One of the most underappreciated pieces of movement that we exhibit on a daily basis (without awareness) is our breath. A common misconception is that we have poor posture because we sit for too long or that it was developed over time and is inevitable when we start to age. When you see rounded shoulders or forward head posture our immediate consensus is – bad posture. However, when we can manage position of the pelvis with a stacked ribcage and head above it, we’re allowing the body to exhibit an advantageous position to get air in and out of the body. In the world of sports and lifting, this is why we use weight belts in the gym: to increase the amount of pressure we can generate in the abdominal wall. Or why we keep a rhythmic cadence with our breath when working hard: to offset the feeling of fatigue and manage the workload being put on the body.
If we can familiarize the body with handling load in a stacked position, control the pelvis, and dictate where the air we take in goes, the athlete can exhibit better control of movement patterns while increasing load. So how are we able to manage better access of pressure driving strategies that allow us to perform at the highest level? Active breathing in specific positions influences your body in three major aspects; creating pressure/generating power, moving fluidly, and unlocking muscles that have felt chronically ‘tight’.
Let’s start with the first aspect: generating pressure and power. The concept of creating pressure refers to your body’s ability to stabilize and support the spine when under load or lifting weights. This is something we see as a compensation in athletes when swinging a bat, golf club or a kettlebell. Overtime, compensations lead to asymmetrical imbalances which limits movement variability. If the body has limited options to perform a repetitive movement (swinging), it will always take the path of least resistance whether it is efficient or not. Getting feedback from the ground where your body is in space allows force from the ground to be effectively pressed up into the pelvic floor toward the diaphragm. This happens in conjunction with an equal and opposite force from the diaphragm working to push the pressure down. Feedback from the ground up and opposing forces at the diaphragm down is what creates pressure from all angles of the body (best case scenario).
The first place to start with understanding how to feel/create pressure from the pelvic floor is starting in a 90/90 position with feet on the wall, ideally barefoot. This puts the body in a stacked position (hips underneath ribcage) to make for a smoother inhale from the diaphragm and pelvic floor. Creating the perfect brace requires reps and being diligent with your intent on doing the movement correctly. The missing link found in bracing is feeling the floor or surface your feet are on which allows for better pressure from the bottom up!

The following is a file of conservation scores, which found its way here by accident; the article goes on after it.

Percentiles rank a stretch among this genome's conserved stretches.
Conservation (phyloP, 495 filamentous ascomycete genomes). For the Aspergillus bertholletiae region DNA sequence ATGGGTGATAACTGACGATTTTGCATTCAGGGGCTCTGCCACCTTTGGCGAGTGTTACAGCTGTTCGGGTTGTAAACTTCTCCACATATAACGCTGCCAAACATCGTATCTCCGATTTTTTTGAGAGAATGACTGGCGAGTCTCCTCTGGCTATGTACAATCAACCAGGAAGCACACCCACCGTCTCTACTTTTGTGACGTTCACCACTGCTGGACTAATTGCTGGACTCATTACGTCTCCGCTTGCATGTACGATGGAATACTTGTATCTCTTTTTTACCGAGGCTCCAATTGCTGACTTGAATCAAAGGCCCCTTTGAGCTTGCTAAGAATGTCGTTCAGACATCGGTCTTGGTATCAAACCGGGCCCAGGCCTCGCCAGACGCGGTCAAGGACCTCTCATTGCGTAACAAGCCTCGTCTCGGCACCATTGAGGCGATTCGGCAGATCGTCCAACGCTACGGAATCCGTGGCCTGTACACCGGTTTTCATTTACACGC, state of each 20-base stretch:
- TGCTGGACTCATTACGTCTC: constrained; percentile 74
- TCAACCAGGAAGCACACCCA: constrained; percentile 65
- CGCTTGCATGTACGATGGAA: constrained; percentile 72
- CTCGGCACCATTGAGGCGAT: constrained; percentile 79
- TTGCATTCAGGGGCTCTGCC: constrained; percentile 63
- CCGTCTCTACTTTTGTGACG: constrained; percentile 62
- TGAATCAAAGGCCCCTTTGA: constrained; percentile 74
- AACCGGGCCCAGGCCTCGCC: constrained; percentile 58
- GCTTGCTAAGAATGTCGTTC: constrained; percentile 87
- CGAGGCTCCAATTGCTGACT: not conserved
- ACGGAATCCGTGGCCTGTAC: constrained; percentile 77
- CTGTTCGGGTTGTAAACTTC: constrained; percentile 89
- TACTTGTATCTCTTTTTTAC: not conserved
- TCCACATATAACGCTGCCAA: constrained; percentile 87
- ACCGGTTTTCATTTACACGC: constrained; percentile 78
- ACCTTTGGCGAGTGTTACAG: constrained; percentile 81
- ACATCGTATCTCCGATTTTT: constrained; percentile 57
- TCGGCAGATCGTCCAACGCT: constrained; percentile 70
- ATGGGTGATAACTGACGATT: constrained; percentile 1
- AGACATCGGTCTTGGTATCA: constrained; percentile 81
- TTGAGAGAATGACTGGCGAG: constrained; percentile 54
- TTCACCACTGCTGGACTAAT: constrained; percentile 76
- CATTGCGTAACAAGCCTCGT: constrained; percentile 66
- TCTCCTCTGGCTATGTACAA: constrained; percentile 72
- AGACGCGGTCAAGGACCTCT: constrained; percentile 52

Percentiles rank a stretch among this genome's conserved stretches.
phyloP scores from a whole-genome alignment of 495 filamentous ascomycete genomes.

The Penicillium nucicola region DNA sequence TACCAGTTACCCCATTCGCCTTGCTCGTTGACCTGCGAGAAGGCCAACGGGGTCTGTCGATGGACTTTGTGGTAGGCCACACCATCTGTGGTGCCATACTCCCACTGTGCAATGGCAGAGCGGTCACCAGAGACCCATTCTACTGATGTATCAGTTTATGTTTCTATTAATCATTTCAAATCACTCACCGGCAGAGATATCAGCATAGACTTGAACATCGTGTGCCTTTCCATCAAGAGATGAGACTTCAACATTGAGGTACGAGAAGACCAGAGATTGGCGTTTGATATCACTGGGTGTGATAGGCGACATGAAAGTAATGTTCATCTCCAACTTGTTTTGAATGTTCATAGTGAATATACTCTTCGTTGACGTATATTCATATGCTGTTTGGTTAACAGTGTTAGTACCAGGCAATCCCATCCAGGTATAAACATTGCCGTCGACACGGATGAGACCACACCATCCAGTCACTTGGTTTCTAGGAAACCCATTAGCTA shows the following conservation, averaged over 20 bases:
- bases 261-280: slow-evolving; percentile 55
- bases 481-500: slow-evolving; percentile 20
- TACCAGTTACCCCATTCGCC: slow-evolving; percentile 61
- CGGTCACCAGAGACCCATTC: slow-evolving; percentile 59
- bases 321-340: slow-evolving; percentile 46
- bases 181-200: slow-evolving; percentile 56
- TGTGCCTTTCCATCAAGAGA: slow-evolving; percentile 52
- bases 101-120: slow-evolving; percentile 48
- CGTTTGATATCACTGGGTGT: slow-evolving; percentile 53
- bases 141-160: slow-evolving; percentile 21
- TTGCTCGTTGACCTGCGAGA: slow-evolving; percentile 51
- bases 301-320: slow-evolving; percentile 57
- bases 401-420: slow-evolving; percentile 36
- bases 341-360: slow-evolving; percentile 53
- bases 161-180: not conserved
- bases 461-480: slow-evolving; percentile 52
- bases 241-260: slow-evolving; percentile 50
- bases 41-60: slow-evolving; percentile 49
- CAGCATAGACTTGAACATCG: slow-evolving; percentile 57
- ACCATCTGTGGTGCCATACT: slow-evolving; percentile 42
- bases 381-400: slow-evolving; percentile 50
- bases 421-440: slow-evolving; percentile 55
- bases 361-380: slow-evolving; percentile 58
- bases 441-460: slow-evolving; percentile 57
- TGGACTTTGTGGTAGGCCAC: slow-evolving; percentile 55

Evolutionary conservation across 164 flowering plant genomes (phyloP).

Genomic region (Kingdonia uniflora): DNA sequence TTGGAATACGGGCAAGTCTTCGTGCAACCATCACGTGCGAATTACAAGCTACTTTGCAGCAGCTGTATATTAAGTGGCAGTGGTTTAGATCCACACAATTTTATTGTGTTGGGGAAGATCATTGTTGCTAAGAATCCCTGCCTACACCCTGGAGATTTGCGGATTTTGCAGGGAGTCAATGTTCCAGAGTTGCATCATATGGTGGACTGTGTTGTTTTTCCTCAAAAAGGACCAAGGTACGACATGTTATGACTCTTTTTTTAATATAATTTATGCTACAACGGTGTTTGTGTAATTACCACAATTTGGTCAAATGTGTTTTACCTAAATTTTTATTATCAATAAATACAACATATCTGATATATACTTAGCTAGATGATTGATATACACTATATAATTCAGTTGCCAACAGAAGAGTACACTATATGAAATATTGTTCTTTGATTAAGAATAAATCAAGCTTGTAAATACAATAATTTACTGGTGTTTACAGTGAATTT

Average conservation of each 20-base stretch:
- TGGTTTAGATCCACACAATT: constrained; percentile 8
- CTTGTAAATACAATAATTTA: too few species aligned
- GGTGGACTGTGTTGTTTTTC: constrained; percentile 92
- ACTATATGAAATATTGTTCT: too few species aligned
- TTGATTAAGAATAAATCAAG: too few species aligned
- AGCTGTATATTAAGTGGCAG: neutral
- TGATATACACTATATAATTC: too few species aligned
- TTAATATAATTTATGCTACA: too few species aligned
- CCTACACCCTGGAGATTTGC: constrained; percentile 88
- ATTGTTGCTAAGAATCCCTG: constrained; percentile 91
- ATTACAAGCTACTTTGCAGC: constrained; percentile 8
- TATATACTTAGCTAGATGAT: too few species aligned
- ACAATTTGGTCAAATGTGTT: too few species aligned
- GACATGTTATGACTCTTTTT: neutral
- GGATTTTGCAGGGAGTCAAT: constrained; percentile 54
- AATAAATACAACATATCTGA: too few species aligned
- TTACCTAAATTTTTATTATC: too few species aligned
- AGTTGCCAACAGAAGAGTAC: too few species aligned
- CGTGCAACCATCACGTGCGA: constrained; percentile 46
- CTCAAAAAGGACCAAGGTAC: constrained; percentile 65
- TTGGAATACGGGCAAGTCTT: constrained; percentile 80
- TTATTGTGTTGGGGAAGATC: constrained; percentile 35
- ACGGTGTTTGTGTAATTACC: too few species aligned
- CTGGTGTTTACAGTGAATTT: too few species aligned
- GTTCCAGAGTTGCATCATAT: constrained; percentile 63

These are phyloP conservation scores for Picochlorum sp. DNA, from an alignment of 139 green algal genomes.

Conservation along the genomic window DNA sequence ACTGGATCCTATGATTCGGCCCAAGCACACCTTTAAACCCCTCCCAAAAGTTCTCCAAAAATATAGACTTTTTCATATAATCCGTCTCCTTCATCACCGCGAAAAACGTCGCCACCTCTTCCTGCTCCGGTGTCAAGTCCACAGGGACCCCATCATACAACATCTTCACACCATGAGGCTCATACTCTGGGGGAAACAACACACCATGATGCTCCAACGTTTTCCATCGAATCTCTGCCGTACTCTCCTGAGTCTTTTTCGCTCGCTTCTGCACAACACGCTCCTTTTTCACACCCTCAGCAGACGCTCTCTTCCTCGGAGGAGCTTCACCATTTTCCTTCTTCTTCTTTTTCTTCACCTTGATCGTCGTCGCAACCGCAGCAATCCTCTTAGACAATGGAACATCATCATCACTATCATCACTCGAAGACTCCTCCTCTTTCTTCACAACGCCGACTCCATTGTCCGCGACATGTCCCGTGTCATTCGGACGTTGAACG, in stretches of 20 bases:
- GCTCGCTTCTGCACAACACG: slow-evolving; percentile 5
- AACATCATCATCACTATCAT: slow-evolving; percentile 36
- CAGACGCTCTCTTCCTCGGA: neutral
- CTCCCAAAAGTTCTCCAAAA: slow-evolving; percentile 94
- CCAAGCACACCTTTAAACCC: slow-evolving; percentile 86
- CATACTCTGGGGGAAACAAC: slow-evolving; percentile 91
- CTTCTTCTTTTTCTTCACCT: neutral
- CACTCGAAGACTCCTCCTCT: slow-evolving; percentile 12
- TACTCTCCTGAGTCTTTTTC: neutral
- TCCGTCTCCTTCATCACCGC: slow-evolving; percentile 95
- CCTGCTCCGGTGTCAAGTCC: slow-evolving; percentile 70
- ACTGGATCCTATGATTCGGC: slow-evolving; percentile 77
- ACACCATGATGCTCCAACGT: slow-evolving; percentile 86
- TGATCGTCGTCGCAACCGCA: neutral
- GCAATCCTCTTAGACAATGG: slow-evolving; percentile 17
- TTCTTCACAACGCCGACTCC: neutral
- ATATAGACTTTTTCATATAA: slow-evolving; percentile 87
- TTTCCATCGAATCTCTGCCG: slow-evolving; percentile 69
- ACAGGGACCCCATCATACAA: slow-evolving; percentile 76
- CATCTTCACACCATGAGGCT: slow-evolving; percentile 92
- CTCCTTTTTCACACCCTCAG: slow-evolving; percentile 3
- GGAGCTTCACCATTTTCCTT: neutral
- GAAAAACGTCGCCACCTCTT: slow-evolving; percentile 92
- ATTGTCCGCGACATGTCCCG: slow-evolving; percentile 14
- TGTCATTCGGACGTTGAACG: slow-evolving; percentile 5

The second aspect breathing influences is fluid movement. When the body is learning a new movement pattern or exploring unfamiliar ranges of motion, the breath will be the first thing to lock up, a protection mechanism the nervous system uses to avoid injury. However, in rotational sports, having fluidity in motion (breath work paired with movement) is paramount for producing power.
An approach I’ve found success with athletes in the past is taking a familiar movement pattern, takeaway in a golf swing, and manipulating that piece in the weight room. Finding similar movements that mimic this component of a swing in the weight room is what will carry over into performance on the field. An example of this is the cable chop, an excellent, dynamic movement that can be progressed and regressed easily based off one’s ability and skill level. Progressions for this could look like start in a half kneeling position, then move into a staggered stance and then potentially adding an explosive element to the mix. Checkout the video below for a full in-depth description of how to incorporate the cable chop effectively.
The third aspect which I have seen to have the greatest carry over into everyday movement quality is unlocking muscles that feel chronically tight and getting underutilized muscles to fire. To reiterate my initial point with the misconception of “poor posture” it is that there’s no bad postures to be in. It’s what you’re doing in that position which affects your long-term ability to move in different planes of motion (rotation/side to side). If the pelvis stays stuck forward when swinging a golf club or hinging at the hips to pick up weight, you’re limiting your body’s ability to create pressure in a stacked position. And the longer you are staying in that position without pelvic control, will force muscles like the low back to work harder than needed to support posture. The more often we get out of these stuck positions the more movement variability we give our body to move optimally from.
Three movements to effectively target combatting chronic pain are the front foot elevated split squat, kickstand romanian deadlift and a short-seated squat with reach exercise. The foot elevated split squat is an effective loaded stretch that biases internal rotation of the lead hip. This movement of the hips is shut off when sitting for extended periods of time. Kickstand romanian deadlifts favor the same affect but on opposite sides of the leg (posterior chain muscles). Finally, the short-seated squat with a reach is a helpful strategy for pushing air into the posterior cavity of the ribcage which inhibits chronically tight traps. Exhalation relates to inhibition/relaxation with muscles groups that are otherwise turned on (i.e. low back relaxes when in 90/90 position; traps relax when more air is pushed into posterior cavity of upper back). Checkout this video for a full description of how to implement these movements into your routine.